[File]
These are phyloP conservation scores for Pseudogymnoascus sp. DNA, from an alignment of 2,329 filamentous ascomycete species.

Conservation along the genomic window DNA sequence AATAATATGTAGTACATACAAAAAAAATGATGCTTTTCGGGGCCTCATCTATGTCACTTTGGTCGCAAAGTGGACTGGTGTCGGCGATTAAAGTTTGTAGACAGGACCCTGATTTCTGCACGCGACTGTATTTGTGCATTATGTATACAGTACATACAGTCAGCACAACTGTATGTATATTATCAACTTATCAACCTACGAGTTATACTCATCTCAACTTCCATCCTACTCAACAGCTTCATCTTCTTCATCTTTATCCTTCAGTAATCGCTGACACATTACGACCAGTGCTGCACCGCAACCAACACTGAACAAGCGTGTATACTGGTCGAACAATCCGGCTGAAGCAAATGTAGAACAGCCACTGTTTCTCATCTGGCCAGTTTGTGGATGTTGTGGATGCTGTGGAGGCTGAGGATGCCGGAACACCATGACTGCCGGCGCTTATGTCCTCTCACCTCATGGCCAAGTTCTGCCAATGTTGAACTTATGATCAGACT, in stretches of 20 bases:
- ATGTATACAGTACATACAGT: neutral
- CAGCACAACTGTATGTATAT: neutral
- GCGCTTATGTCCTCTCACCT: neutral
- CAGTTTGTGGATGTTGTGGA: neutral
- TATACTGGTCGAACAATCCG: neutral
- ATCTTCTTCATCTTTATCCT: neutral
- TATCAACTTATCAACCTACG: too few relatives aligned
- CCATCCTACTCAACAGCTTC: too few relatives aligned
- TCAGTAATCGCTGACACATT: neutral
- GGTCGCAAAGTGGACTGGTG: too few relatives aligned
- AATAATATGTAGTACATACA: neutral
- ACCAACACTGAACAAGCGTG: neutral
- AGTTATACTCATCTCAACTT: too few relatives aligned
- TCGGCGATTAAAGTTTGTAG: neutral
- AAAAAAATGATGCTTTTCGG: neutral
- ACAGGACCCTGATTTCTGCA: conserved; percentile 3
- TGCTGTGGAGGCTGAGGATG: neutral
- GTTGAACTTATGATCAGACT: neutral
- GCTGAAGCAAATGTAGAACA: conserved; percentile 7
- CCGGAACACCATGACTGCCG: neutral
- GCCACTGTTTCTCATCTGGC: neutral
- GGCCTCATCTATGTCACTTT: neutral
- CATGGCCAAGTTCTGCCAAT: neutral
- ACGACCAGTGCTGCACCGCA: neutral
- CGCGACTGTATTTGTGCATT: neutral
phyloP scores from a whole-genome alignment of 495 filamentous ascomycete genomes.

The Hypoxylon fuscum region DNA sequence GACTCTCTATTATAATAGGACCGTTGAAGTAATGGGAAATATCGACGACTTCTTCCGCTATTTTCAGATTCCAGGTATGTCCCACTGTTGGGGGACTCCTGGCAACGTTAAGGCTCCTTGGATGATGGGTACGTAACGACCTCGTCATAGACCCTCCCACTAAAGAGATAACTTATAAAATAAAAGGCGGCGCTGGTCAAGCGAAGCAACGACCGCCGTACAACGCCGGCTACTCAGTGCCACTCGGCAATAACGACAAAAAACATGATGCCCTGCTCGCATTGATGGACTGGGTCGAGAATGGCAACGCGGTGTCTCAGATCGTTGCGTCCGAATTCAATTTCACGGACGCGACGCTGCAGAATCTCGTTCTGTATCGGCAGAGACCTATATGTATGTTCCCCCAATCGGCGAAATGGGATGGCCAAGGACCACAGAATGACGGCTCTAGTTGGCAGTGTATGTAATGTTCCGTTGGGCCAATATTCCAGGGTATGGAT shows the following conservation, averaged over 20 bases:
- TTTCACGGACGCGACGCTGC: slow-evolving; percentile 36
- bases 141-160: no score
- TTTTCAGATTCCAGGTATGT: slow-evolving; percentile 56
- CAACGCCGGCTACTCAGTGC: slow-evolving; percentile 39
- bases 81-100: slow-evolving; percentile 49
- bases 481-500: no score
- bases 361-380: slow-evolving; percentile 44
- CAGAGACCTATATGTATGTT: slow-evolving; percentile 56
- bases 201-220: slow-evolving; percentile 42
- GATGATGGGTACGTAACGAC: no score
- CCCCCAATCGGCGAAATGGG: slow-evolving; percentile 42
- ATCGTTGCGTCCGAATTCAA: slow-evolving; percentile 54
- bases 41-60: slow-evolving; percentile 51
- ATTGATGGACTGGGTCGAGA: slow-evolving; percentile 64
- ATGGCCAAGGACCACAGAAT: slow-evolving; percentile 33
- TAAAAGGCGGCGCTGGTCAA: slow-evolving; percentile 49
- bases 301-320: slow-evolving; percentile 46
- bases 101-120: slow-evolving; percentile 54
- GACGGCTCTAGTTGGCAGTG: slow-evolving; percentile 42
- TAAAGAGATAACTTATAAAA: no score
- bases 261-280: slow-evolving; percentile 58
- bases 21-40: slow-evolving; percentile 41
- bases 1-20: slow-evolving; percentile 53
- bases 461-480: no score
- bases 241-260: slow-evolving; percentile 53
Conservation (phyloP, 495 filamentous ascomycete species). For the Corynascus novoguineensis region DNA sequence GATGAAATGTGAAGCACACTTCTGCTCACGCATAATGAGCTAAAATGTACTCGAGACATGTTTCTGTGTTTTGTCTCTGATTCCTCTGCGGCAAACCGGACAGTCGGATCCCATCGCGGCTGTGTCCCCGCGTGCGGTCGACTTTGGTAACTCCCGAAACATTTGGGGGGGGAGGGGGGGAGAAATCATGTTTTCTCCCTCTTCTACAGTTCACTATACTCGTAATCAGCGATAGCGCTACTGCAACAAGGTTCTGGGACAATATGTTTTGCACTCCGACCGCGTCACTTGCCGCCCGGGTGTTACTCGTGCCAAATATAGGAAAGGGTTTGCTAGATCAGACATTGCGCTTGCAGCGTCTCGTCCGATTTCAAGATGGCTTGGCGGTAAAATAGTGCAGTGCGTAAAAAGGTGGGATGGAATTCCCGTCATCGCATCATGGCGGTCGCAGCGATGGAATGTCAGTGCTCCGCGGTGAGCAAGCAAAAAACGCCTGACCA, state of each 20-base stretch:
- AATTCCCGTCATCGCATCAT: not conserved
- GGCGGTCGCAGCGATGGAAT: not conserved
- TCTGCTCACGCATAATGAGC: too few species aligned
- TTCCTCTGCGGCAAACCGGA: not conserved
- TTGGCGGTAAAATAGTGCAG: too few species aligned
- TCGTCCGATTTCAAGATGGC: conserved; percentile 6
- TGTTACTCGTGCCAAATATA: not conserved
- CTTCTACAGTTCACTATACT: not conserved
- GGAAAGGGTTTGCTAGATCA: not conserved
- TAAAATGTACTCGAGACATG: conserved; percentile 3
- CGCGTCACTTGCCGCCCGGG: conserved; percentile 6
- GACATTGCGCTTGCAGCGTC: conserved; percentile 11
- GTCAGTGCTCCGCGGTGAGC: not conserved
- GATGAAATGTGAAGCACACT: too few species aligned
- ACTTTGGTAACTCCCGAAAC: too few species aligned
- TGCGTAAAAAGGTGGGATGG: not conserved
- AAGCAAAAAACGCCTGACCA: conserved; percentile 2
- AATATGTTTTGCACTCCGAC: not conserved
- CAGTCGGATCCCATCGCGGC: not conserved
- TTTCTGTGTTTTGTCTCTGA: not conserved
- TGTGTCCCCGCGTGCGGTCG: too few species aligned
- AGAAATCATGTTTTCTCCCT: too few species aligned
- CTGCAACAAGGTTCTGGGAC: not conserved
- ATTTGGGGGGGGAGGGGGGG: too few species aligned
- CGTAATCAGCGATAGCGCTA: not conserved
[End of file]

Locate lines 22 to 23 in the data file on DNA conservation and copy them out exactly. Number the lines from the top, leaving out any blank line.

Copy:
- CCGGAACACCATGACTGCCG: neutral
- GCCACTGTTTCTCATCTGGC: neutral